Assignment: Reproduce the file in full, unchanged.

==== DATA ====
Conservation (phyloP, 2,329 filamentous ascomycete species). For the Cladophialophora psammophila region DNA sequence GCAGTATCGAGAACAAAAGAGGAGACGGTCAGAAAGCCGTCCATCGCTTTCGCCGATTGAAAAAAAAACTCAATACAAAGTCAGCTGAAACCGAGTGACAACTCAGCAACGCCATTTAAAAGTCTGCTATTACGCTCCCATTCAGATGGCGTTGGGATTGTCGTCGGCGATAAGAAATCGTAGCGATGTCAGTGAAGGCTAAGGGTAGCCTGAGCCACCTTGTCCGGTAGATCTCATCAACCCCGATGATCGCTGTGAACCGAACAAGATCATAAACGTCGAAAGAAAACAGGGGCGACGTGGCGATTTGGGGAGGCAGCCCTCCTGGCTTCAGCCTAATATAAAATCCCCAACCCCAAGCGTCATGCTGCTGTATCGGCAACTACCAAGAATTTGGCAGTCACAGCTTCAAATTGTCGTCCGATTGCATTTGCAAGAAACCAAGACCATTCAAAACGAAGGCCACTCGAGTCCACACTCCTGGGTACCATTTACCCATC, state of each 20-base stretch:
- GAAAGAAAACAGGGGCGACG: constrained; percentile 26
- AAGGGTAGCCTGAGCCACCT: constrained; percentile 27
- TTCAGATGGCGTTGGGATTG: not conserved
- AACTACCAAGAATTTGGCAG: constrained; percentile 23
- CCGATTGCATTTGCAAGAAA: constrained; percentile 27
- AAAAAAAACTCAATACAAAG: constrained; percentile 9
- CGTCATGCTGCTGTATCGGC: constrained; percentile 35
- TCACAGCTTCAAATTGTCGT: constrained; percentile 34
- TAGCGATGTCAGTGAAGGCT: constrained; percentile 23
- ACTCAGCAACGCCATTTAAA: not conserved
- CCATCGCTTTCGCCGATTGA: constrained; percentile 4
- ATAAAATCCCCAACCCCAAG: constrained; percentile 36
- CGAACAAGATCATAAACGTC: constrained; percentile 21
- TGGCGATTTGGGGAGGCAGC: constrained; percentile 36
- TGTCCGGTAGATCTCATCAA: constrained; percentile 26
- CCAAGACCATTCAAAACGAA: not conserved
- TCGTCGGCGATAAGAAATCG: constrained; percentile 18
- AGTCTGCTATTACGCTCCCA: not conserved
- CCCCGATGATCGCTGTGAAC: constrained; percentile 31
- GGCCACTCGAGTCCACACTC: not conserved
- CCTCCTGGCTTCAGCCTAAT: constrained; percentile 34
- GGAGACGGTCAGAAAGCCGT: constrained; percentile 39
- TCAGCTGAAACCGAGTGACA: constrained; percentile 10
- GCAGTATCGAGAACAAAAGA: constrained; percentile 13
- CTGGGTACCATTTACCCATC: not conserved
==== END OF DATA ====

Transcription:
Conservation (phyloP, 2,329 filamentous ascomycete species). For the Cladophialophora psammophila region DNA sequence GCAGTATCGAGAACAAAAGAGGAGACGGTCAGAAAGCCGTCCATCGCTTTCGCCGATTGAAAAAAAAACTCAATACAAAGTCAGCTGAAACCGAGTGACAACTCAGCAACGCCATTTAAAAGTCTGCTATTACGCTCCCATTCAGATGGCGTTGGGATTGTCGTCGGCGATAAGAAATCGTAGCGATGTCAGTGAAGGCTAAGGGTAGCCTGAGCCACCTTGTCCGGTAGATCTCATCAACCCCGATGATCGCTGTGAACCGAACAAGATCATAAACGTCGAAAGAAAACAGGGGCGACGTGGCGATTTGGGGAGGCAGCCCTCCTGGCTTCAGCCTAATATAAAATCCCCAACCCCAAGCGTCATGCTGCTGTATCGGCAACTACCAAGAATTTGGCAGTCACAGCTTCAAATTGTCGTCCGATTGCATTTGCAAGAAACCAAGACCATTCAAAACGAAGGCCACTCGAGTCCACACTCCTGGGTACCATTTACCCATC, state of each 20-base stretch:
- GAAAGAAAACAGGGGCGACG: constrained; percentile 26
- AAGGGTAGCCTGAGCCACCT: constrained; percentile 27
- TTCAGATGGCGTTGGGATTG: not conserved
- AACTACCAAGAATTTGGCAG: constrained; percentile 23
- CCGATTGCATTTGCAAGAAA: constrained; percentile 27
- AAAAAAAACTCAATACAAAG: constrained; percentile 9
- CGTCATGCTGCTGTATCGGC: constrained; percentile 35
- TCACAGCTTCAAATTGTCGT: constrained; percentile 34
- TAGCGATGTCAGTGAAGGCT: constrained; percentile 23
- ACTCAGCAACGCCATTTAAA: not conserved
- CCATCGCTTTCGCCGATTGA: constrained; percentile 4
- ATAAAATCCCCAACCCCAAG: constrained; percentile 36
- CGAACAAGATCATAAACGTC: constrained; percentile 21
- TGGCGATTTGGGGAGGCAGC: constrained; percentile 36
- TGTCCGGTAGATCTCATCAA: constrained; percentile 26
- CCAAGACCATTCAAAACGAA: not conserved
- TCGTCGGCGATAAGAAATCG: constrained; percentile 18
- AGTCTGCTATTACGCTCCCA: not conserved
- CCCCGATGATCGCTGTGAAC: constrained; percentile 31
- GGCCACTCGAGTCCACACTC: not conserved
- CCTCCTGGCTTCAGCCTAAT: constrained; percentile 34
- GGAGACGGTCAGAAAGCCGT: constrained; percentile 39
- TCAGCTGAAACCGAGTGACA: constrained; percentile 10
- GCAGTATCGAGAACAAAAGA: constrained; percentile 13
- CTGGGTACCATTTACCCATC: not conserved